Save your Lungs from the”Fine Dust” fog!

Park Jeonghun

At 8:00am, you wake up, and get out of your house to start your day.  But when you look up to the morning sky, it looks as if it is foggy. As you walk into the “fog”, you start to have a soar throat. When you look up the weather forecast, it says “airborne particulates” are in Seoul. What are these particulates? And how to prevent the toll of them would be illustrated in this text.

Simply said, airborne particulates or “미세먼지” (Fine dust in Korean) are fine particles that are floating in the air. There are three broad categories of them in size. The first is particles larger than 10 micro meters (denoted as PM10), and the second being smaller than 2.5 micrometers (PM2.5). To give you a brief scale of the size, the human hair is 50 to 70 micrometers, and the beach sand is about 90 micrometers in diameter. In short, it is very small, unseen in naked eye.

You may ask why are these small particles harmful? The answer is self-evident in some way. The size is too small. It can infiltrate lungs, resulting in increased mortality for populations that lack immune systems like elderly and children. Moreover, it can irritate the eyes and increase the change of respiratory infections among all populations. Especially in Korea, because the peninsula is close to China, fine metal particles from industrial sectors in China infiltrate the airspace. Most notably, lead (Pb in the periodic table), a toxic metal used for soldering electric circuits, levels in Seoul has increased more than three times, when there is airborne particulate pollution in the air. In conclusion, you should not breathe it without any apparatus that filters it.

To filter the particles in the air, you need to buy a disposable respirator. However, every respirator is not suitable for blocking these harmful substances in airspace. Respirators that are rated N95 (Non-oil resistant for 95% certified by US National Institute of Occupational Safety and Health) at least or KF 94; the Korean equivalent, can filter the particles. Drugstores sell masks that has KF94 ratings, so you could buy one of them, or buy disposable respirators made for industrial use from 3M like below.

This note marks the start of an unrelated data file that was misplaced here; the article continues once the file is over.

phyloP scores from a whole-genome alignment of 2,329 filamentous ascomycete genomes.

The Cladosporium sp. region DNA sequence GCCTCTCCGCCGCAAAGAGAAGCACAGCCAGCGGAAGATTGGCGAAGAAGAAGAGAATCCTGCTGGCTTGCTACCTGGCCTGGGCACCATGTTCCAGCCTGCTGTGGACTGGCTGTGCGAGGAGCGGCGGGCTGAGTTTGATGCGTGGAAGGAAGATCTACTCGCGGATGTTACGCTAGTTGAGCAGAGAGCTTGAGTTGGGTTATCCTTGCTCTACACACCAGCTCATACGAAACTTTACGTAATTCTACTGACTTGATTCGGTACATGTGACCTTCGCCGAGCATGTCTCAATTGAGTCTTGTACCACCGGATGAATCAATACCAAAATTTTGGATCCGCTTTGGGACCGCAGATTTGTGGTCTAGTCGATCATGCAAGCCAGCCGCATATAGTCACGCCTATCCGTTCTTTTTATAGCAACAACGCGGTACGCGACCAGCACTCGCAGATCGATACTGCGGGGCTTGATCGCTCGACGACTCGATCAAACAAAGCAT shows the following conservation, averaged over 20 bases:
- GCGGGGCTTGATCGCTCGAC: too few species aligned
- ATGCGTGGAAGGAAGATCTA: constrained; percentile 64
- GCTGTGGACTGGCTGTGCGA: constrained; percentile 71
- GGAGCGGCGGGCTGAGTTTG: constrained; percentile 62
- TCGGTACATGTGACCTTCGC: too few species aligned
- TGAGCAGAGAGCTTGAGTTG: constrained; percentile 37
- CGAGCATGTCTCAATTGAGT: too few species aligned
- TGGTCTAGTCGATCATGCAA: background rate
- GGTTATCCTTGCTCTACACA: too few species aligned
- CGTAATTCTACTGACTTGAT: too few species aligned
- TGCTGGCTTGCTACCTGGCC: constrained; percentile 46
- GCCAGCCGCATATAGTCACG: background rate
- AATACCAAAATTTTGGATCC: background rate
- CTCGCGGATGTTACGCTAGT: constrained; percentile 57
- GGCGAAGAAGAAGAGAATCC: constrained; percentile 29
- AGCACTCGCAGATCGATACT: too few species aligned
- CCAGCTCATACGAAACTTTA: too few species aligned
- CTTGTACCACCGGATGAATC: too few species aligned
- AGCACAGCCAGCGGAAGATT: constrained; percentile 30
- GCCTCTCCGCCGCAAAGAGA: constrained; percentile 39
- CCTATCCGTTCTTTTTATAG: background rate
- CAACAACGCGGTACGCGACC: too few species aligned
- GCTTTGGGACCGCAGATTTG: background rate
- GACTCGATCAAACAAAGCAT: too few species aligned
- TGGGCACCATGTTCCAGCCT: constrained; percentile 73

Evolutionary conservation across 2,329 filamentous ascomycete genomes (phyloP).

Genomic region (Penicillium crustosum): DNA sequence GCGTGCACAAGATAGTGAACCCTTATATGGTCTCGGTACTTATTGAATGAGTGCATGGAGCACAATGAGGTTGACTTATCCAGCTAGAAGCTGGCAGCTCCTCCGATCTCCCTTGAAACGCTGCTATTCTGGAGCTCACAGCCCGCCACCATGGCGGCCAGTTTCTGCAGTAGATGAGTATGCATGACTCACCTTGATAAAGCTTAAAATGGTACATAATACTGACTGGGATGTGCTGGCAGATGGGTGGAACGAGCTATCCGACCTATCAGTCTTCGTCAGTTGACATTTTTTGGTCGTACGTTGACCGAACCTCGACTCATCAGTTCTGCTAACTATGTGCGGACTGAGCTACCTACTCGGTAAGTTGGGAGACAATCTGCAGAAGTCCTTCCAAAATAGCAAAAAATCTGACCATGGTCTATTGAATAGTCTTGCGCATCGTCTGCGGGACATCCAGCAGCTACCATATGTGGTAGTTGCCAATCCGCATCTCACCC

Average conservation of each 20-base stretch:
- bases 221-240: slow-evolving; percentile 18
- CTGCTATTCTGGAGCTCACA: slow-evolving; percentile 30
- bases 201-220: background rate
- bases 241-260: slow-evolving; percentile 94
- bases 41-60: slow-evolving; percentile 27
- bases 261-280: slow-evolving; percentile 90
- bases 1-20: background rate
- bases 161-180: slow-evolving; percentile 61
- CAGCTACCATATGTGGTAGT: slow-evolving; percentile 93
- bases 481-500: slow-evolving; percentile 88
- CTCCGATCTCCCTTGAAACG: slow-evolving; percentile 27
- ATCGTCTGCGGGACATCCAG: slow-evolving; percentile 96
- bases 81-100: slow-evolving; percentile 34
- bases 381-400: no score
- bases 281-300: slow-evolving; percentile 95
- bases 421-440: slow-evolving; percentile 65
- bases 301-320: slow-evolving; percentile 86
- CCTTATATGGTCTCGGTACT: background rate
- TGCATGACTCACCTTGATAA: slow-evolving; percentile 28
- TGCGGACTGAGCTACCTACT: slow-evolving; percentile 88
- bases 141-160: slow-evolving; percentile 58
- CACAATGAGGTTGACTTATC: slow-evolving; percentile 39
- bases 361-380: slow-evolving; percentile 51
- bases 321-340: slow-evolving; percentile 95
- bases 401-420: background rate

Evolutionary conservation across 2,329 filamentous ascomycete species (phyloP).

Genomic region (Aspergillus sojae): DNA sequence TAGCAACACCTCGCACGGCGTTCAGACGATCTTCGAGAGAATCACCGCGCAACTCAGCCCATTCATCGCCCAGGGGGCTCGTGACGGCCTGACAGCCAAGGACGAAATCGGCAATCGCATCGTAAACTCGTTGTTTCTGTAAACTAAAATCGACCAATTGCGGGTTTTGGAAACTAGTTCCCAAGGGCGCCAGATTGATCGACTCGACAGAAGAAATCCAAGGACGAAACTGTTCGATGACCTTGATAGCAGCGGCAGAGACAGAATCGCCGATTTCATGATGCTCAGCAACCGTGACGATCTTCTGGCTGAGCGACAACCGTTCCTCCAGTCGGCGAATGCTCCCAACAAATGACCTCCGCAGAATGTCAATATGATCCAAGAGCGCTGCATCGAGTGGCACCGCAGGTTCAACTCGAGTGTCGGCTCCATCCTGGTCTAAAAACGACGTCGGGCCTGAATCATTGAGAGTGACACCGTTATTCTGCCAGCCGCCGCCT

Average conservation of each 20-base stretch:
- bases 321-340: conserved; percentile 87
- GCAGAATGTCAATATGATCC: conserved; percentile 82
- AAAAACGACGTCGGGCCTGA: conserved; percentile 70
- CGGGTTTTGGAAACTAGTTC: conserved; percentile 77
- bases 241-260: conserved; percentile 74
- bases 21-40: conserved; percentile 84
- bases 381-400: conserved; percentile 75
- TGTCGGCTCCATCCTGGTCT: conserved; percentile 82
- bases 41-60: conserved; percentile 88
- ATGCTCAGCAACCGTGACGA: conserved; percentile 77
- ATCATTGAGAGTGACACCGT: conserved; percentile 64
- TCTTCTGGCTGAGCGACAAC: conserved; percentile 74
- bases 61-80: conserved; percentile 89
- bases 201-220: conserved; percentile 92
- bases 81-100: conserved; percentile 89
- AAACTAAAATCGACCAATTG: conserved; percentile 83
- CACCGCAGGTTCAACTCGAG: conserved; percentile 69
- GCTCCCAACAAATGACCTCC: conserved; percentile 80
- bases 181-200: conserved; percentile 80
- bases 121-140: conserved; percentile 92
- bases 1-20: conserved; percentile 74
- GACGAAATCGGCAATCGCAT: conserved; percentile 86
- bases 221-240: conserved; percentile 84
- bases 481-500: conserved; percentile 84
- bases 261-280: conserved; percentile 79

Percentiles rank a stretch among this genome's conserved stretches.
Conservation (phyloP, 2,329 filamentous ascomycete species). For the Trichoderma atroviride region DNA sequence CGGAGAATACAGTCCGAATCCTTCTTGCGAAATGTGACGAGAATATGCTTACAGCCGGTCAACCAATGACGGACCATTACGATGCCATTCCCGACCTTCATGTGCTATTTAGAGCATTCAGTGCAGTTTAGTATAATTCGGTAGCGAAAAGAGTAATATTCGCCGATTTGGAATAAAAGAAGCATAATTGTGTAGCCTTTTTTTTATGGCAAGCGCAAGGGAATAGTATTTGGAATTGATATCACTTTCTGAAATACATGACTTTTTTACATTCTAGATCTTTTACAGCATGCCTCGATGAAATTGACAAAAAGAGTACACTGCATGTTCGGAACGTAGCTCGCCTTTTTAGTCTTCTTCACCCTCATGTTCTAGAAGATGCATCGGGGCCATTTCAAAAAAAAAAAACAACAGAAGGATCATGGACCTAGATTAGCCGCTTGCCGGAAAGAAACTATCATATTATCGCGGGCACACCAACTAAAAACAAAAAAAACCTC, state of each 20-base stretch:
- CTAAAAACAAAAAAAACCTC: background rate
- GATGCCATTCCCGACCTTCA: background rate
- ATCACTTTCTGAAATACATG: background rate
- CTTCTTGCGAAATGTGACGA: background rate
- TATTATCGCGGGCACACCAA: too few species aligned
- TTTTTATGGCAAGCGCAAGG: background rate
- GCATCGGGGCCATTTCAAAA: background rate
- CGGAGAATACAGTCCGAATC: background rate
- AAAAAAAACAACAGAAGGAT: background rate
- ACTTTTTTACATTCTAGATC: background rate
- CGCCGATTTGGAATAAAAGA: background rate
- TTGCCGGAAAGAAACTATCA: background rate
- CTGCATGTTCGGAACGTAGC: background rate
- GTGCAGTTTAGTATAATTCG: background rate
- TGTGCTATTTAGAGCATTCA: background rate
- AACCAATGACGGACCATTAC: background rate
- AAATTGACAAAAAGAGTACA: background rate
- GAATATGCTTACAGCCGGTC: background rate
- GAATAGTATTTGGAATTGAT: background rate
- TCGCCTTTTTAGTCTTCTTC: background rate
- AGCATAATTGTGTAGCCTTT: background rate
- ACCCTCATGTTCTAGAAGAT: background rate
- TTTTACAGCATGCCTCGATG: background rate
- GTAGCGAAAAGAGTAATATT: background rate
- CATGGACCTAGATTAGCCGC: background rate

There are ways to know whether the airborne particles are in the air. Even though, there are many sites provide information, I would only introduce that are provided in English. The simplest one is Google. When you google “Air quality” you can get instant results. The Google tracks your location and provides the air quality index (AQI) in your area. The search is intuitive and a simple search using any of your device would give you instant results.


Because of its severity, the government is doing measures to reduce the particles in many ways. Most notably, they are trying to reduce micro particles that are emitted through coal power plants that generate electricity. Moreover, they are giving emergency alerts to citizens in the area, when there is excessive air pollution. However, the main driver of the pollution is air inflow from China. Unless, China focuses more on sustainability, the issue would prevail, regardless of our efforts. Until then, wear your masks when particulates are in the air.

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